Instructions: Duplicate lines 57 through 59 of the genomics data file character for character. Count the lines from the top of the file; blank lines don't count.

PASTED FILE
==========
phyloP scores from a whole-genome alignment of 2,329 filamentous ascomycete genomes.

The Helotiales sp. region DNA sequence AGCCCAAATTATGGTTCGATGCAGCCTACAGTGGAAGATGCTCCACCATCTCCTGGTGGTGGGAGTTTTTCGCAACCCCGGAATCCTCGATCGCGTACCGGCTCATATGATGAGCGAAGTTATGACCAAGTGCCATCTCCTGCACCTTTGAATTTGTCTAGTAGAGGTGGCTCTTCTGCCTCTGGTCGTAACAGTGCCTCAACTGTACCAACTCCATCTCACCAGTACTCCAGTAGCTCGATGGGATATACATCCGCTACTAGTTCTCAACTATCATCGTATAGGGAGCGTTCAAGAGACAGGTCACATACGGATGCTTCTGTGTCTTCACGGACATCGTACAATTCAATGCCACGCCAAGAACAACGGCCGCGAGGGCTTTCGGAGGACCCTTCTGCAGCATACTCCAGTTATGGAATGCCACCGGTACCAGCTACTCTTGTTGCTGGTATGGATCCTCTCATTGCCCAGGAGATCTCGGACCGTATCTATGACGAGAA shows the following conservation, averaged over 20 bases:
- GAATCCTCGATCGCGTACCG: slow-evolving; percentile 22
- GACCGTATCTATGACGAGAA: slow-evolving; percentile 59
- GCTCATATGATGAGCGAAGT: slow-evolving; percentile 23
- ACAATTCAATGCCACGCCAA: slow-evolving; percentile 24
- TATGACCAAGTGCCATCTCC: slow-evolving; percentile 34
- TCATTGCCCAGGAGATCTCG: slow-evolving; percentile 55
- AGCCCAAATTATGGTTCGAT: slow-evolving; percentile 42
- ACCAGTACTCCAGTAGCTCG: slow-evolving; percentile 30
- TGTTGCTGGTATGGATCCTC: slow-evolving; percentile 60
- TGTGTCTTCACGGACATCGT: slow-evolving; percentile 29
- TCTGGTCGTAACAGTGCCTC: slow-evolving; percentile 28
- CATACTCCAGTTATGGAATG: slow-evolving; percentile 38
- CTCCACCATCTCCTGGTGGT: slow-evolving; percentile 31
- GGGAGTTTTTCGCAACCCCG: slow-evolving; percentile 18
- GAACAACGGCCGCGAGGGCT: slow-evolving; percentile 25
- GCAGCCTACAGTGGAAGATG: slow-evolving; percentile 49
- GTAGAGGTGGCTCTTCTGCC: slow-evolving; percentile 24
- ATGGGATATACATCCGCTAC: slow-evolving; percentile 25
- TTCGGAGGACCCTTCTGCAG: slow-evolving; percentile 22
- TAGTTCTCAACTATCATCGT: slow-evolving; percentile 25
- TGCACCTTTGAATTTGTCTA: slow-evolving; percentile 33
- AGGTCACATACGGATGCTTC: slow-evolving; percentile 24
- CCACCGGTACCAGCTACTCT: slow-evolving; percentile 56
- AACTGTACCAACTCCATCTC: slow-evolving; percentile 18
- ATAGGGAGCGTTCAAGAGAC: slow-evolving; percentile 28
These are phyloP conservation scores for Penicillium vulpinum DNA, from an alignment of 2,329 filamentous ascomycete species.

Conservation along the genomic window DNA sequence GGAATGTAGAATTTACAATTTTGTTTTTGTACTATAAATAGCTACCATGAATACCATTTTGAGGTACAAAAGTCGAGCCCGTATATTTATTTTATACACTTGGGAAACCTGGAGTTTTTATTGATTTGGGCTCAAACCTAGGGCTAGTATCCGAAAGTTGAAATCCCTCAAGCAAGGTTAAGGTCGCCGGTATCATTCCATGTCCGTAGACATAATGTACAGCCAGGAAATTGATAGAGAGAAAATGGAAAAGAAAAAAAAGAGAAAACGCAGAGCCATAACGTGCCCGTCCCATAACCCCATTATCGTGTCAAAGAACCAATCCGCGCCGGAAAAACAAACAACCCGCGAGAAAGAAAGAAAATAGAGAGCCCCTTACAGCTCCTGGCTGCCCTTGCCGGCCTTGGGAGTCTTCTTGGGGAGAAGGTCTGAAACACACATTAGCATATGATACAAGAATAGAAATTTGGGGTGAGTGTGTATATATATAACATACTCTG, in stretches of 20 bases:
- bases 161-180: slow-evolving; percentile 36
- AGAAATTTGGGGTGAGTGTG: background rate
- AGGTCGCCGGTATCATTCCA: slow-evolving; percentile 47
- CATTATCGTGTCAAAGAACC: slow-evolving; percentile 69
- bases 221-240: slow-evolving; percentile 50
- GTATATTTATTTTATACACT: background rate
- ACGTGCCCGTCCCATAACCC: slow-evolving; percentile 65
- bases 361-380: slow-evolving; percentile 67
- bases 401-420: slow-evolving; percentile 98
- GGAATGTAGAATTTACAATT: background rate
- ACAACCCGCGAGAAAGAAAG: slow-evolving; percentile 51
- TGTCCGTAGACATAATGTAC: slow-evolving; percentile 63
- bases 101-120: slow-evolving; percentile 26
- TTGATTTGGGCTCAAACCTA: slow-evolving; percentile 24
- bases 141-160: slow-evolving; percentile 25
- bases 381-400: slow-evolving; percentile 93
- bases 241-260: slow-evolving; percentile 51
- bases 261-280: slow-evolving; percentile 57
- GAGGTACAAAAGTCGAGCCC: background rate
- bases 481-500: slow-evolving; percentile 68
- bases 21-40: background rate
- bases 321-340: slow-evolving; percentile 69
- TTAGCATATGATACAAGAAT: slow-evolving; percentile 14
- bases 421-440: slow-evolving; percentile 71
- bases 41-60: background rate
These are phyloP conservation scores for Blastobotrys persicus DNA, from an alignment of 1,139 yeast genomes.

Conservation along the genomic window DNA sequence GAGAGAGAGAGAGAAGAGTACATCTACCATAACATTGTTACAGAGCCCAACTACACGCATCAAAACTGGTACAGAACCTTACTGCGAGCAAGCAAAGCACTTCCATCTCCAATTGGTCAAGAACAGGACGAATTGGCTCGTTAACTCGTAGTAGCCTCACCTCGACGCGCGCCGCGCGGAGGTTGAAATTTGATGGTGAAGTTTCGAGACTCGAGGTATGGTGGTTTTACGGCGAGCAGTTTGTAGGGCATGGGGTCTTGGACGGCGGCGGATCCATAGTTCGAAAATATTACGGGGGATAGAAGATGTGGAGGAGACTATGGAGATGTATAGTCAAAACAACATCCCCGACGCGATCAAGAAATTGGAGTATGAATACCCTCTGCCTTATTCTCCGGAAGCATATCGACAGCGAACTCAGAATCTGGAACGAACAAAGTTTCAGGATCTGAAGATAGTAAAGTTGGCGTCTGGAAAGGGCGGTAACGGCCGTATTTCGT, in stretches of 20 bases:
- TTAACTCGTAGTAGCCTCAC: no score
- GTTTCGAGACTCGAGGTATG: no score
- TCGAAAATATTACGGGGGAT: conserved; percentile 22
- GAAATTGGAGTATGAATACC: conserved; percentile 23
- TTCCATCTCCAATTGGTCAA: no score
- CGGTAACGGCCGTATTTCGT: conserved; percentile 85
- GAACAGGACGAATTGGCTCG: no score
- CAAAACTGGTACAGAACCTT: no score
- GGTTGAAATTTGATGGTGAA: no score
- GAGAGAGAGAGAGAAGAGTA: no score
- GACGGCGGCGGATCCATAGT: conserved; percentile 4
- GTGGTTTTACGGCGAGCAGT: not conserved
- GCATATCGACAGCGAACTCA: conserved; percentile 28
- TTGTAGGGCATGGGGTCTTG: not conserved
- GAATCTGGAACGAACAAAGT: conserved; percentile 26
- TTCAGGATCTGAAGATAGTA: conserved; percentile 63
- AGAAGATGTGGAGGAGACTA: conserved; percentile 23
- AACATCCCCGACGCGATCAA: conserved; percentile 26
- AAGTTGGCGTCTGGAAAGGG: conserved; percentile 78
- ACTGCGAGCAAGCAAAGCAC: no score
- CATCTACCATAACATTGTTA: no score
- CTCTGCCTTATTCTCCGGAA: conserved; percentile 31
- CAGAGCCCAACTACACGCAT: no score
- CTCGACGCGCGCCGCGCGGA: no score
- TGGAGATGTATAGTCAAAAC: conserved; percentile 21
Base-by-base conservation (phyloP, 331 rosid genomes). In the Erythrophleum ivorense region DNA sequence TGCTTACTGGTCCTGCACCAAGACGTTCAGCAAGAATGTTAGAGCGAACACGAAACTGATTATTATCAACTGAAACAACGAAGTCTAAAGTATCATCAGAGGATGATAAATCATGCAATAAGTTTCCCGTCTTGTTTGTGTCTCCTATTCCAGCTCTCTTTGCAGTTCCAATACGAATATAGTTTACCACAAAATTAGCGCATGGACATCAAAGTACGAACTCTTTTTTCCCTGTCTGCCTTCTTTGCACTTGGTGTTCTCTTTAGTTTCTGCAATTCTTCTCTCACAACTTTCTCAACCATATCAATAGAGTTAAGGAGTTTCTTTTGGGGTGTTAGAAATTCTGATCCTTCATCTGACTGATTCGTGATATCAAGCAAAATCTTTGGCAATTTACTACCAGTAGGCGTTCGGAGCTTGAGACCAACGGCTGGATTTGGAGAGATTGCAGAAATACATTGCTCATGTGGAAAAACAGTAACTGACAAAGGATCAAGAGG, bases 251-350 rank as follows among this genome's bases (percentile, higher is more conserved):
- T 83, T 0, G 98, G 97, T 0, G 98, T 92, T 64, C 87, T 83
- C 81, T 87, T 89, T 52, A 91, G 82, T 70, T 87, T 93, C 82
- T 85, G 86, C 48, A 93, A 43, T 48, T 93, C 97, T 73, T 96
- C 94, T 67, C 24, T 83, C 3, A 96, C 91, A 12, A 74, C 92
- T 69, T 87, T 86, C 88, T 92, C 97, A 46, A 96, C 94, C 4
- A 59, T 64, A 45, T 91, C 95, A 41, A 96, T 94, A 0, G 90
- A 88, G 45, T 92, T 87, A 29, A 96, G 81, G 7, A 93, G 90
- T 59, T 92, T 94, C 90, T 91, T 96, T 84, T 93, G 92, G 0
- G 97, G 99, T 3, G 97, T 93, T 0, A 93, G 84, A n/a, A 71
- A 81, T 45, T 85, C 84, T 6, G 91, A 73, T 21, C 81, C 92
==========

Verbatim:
- TTAACTCGTAGTAGCCTCAC: no score
- GTTTCGAGACTCGAGGTATG: no score
- TCGAAAATATTACGGGGGAT: conserved; percentile 22